Magnetic Resonance Imaging
What is an MRI exam?
MRI uses a strong magnetic field and radio waves to create cross-sectional images or "slices" of the human body. MRI offers several benefits over other cross-sectional imaging methods: (a) it can acquire direct views of the body in any orientation, (b) it does not use x-ray radiation, (c) it provides images with excellent contrast detail of soft tissues and anatomic structures, and (d) it can create detailed images of blood vessels, often without the use of injected contrast media.
Precautions and Contraindications to MRI Examination
You will be contacted by telephone prior to your examination to go over a screening questionnaire (if we cannot contact you, this can be filled out on arrival - try to arrive ten minutes earlier than scheduled). The questionnaire includes the following:
Unfortunately, despite the fact that MRI is a very safe procedure, some people will experience claustrophobia during an MRI examination. If you have had a prior claustrophobic MRI experience or if you have reason to believe you are strongly claustrophobic, please let us know - in most cases we can schedule you for an examination on one of our "open" MRI machines, which greatly reduce the incidence of claustrophobia.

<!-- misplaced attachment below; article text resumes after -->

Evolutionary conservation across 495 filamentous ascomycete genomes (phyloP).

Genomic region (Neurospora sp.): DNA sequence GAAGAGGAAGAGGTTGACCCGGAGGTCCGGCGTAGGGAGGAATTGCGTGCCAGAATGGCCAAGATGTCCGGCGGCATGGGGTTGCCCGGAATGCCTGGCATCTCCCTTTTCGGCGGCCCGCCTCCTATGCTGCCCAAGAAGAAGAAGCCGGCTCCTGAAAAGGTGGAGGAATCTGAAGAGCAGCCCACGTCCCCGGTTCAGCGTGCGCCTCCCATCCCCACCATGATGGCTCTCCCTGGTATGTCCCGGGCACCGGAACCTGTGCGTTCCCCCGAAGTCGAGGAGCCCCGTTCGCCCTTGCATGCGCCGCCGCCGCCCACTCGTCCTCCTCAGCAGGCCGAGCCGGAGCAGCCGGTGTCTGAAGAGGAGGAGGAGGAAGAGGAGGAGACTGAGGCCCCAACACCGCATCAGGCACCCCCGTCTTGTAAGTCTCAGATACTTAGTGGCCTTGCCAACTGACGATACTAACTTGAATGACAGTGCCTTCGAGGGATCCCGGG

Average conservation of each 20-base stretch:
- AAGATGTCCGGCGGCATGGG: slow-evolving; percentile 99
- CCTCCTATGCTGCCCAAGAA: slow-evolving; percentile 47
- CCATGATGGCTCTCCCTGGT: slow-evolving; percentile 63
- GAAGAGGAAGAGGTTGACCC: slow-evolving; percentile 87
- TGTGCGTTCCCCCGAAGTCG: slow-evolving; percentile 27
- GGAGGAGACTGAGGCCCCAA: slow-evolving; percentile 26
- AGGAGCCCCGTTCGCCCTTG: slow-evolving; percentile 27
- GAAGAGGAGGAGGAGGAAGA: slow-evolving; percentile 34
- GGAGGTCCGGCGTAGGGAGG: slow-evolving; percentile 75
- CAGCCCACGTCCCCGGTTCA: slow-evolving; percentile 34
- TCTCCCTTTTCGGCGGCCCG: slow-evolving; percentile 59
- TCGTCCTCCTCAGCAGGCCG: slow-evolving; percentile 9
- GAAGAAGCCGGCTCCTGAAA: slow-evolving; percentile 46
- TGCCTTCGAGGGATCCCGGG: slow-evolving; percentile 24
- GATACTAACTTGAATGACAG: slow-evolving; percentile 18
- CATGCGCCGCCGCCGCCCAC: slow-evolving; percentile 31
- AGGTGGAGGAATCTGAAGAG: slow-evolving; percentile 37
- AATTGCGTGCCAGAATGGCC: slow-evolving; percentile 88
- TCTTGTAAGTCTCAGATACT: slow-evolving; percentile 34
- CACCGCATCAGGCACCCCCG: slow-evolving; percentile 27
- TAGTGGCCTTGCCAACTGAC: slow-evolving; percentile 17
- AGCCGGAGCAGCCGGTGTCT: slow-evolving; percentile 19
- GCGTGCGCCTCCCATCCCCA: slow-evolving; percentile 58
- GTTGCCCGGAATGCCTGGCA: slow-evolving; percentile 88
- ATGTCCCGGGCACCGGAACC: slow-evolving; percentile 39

Tell your doctor, our office staff or the technologist if you are allergic to any medicine(s) or have had a prior reaction to MR injected contrast material.
Pacemakers and other implanted electronic devices
Tell your doctor, our office staff or the technologist if you have a pacemaker or other implanted electronic device: in most cases, you will be unable to safely undergo an MRI examination.
Implanted metal devices:
Tell your doctor, our office staff or the technologist if you have any metal plates, pins, screws, surgical staples or aneurysm clips in your body. Most of these are safe for MRI but we need to know about them in advance to make a determination of how they may affect your exam.
Preparing for MRI Examinations:
MRI examinations generally do not require special preparation. Some procedures will require injection of contrast media. This will be determined by the radiologist planning your examination.